Monday, February 27, 2017

Month 7 Week 3


In honor of Women's History month I would like you to answer the following question. 
Have women made a difference in history? Explain your answer so that others may comment.
Women in Historynt-i-a-woman

14 comments:

  1. Women have made a difference in history, whether it is women fighting to allow them to vote, or queens changing history. For example, the women’s suffrage was a fight against the government to allow women to vote. This was a success, because after this, women could vote. But, this isn’t all, queens in the past have also changed history. The Elizabeth family is a prime example, with their rule dating back to 1485.

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  2. Yes women have made a difference in history because look how far they have come. they weren't able to join the war, or vote or any thing like that. now they are equal of men. They marched on Versailles. it was a long road but they have really succeeded in making a name for themselves.

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  3. I think women have made a huge difference in history. Take Marie Curie for example. She discovered radium and was a pioneer in the study of radiation. Rosa Parks led movements for African Americans. Harriet Tubman freed slaves. If we didn't have these women, life as we know it wouldn't be the same.

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  4. Yes, women have made a difference in history. Harriet Tubman freed slaves, Clara Barton founded the American Red Cross, and Marie Curie was a renowned scientist. Also, Rosa Parks fought for civil rights.

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  5. Jessica Wills-PliskoMarch 13, 2017 at 10:46 AM

    Women have definitely made an impact in history. For example, Susan B. Anthony was raised in a Quaker family with deep roots in activism and social justice and became an advocate for women’s suffrage, women’s property rights and the abolition of slavery. In 1872, to challenge suffrage, Anthony tried to vote in the 1872 Presidential election. While Anthony was never able to legally vote, the 19th amendment, ratified in 1920, was named the “Susan B. Anthony Amendment.” Dr. Elizabeth Blackwell was the first woman to receive a medical degree from an American medical school, after overcoming several odds against her – including admittance to an all-male institution and financing medical school. With Dr. Marie Zakrzewska, and her sister Emily, who also became a doctor, she opened the New York Infirmary for Women and Children in 1856. A medical college was also opened along with it in 1857, which broadened opportunities for women doctors by providing training and necessary experience, as well as specialized medical care for the poor. More recently, Malala Yousafzai is a Pakistani advocate for girls education and the youngest-ever Nobel Prize laureate. In 2009, when Malala was just eleven she began blogging about life under the Taliban, speaking out directly against their threats to close girls’ schools. (Pakistan has the second highest number of children out of school and two-thirds of them are female.) The blog on BBC Urdu garnered international attention while also making her the target of death threats. In October 2012, a gunman shot her and two other girls as they were coming home from school. Malala survived the attack and in 2013 published an autobiography, I Am Malala: The Girl Who Stood Up for Education and Was Shot by the Taliban. In October 2014, Yousafzai received the Nobel Peace Prize, along with Indian children’s rights activist Kailash Satyarthi. These are just three examples of women who have made a difference in the world and history.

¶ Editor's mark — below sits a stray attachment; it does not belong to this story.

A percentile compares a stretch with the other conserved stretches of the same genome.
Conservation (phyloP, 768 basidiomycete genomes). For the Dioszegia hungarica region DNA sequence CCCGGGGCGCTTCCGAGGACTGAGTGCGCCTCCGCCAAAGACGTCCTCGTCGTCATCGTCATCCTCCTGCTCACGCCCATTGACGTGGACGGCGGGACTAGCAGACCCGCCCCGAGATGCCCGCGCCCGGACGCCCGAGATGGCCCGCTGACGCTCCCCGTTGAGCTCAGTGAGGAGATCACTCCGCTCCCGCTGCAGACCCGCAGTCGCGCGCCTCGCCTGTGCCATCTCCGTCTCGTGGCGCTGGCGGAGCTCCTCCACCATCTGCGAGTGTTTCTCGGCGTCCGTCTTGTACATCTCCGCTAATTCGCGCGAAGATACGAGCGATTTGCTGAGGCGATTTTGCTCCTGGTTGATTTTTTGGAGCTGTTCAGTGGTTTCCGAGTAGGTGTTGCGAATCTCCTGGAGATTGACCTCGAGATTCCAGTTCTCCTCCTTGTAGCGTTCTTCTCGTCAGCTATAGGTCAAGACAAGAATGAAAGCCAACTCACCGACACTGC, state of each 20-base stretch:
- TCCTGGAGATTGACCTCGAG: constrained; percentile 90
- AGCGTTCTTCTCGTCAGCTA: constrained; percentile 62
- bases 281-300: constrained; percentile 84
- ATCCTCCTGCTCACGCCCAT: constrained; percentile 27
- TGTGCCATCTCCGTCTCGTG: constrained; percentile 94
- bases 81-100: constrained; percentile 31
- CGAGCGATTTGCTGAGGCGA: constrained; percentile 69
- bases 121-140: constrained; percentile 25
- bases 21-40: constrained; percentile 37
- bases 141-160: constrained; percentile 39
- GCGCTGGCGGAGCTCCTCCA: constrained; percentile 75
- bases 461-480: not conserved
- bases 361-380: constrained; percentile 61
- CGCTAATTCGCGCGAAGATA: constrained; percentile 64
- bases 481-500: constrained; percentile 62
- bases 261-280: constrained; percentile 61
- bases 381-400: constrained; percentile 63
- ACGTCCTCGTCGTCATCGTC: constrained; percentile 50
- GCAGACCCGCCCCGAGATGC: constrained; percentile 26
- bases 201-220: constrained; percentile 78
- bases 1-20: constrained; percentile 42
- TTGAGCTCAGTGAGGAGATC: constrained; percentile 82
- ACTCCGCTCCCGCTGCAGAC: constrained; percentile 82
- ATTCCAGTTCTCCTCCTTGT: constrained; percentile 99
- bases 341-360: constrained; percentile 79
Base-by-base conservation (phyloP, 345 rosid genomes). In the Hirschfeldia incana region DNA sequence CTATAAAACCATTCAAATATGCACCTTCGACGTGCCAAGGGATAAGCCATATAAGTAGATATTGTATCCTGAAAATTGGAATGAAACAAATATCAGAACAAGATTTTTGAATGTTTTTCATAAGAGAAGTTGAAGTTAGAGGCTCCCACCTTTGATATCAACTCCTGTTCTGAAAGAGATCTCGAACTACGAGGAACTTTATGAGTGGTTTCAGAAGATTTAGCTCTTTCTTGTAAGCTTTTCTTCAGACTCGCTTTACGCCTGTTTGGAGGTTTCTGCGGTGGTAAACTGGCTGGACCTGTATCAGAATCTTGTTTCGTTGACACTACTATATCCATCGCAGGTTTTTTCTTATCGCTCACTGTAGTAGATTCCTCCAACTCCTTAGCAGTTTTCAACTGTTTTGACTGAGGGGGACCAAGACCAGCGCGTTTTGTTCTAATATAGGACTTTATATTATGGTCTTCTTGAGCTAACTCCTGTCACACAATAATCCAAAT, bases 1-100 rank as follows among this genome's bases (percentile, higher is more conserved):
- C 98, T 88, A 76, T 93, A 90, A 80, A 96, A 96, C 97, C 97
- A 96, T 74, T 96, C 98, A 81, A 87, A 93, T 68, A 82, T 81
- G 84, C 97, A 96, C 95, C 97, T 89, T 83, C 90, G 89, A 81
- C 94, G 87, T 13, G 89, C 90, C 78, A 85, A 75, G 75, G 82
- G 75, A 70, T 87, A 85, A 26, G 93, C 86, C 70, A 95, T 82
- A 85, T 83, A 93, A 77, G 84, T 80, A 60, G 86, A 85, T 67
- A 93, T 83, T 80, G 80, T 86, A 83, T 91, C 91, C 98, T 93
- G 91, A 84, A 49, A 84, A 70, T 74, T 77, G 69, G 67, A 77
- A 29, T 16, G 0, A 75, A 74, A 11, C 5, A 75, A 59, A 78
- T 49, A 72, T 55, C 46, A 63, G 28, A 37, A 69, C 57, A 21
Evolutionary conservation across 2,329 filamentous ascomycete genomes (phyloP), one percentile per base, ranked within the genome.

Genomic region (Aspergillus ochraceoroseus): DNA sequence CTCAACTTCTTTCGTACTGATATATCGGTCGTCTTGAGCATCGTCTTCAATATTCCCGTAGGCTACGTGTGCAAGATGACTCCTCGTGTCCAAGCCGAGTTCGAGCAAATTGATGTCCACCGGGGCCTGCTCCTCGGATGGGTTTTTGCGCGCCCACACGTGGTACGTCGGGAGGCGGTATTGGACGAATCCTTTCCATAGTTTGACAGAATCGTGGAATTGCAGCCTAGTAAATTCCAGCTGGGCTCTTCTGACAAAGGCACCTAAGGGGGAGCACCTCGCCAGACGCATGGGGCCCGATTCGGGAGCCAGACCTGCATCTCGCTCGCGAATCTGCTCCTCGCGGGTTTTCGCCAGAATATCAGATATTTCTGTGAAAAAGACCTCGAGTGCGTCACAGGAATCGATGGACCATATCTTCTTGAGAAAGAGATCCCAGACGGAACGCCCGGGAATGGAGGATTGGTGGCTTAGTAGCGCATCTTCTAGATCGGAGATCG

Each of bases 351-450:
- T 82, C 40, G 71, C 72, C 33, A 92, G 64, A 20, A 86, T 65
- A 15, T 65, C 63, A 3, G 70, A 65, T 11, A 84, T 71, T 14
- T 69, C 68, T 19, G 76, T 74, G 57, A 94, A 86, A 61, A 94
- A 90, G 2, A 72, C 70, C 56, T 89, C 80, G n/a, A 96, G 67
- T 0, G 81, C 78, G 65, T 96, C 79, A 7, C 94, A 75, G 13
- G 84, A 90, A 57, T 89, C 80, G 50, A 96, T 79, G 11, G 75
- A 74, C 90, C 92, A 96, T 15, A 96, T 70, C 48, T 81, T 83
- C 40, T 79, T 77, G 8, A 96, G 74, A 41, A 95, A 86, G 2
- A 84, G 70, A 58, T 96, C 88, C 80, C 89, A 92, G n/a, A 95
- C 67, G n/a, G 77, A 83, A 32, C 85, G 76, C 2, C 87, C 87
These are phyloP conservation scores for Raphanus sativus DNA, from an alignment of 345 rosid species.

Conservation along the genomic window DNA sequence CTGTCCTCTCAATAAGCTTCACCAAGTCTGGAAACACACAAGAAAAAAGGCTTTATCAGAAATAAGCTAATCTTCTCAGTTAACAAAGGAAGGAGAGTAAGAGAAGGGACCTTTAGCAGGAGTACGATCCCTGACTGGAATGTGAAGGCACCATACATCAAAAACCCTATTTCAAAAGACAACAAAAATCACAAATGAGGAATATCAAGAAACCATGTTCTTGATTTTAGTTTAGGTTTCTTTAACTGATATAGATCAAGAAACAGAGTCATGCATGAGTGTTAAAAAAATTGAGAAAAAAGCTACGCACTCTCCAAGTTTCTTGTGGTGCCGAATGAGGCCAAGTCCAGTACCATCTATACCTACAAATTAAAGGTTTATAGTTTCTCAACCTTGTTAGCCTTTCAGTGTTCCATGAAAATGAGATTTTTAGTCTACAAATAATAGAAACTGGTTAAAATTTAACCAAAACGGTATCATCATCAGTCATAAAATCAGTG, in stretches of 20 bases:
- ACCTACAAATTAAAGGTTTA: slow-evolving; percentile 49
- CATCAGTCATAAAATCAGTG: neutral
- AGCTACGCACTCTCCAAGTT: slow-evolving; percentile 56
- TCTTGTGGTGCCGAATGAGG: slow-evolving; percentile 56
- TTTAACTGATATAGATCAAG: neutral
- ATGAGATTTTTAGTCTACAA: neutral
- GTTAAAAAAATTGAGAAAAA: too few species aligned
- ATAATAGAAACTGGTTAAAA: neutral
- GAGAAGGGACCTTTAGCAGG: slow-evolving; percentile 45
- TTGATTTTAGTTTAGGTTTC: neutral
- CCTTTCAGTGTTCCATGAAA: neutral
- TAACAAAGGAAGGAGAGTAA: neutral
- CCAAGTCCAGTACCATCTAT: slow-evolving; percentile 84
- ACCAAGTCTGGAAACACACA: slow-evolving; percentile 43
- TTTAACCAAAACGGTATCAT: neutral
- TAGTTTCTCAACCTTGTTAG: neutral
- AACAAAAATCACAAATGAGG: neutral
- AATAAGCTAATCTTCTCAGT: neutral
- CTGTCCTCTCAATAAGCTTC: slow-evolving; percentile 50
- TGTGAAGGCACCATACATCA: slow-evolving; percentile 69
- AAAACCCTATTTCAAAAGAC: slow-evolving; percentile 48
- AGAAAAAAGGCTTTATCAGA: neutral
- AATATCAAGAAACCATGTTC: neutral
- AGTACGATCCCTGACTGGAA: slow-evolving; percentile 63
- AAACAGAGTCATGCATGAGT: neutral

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  6. Women have made a strong impact on our history by getting women rights. Women like Susan B. Anthony helping to get us the right to vote. I'm sure she never thought a women would be running for president. There has been many women marches recently that we may never see the outcome or results of.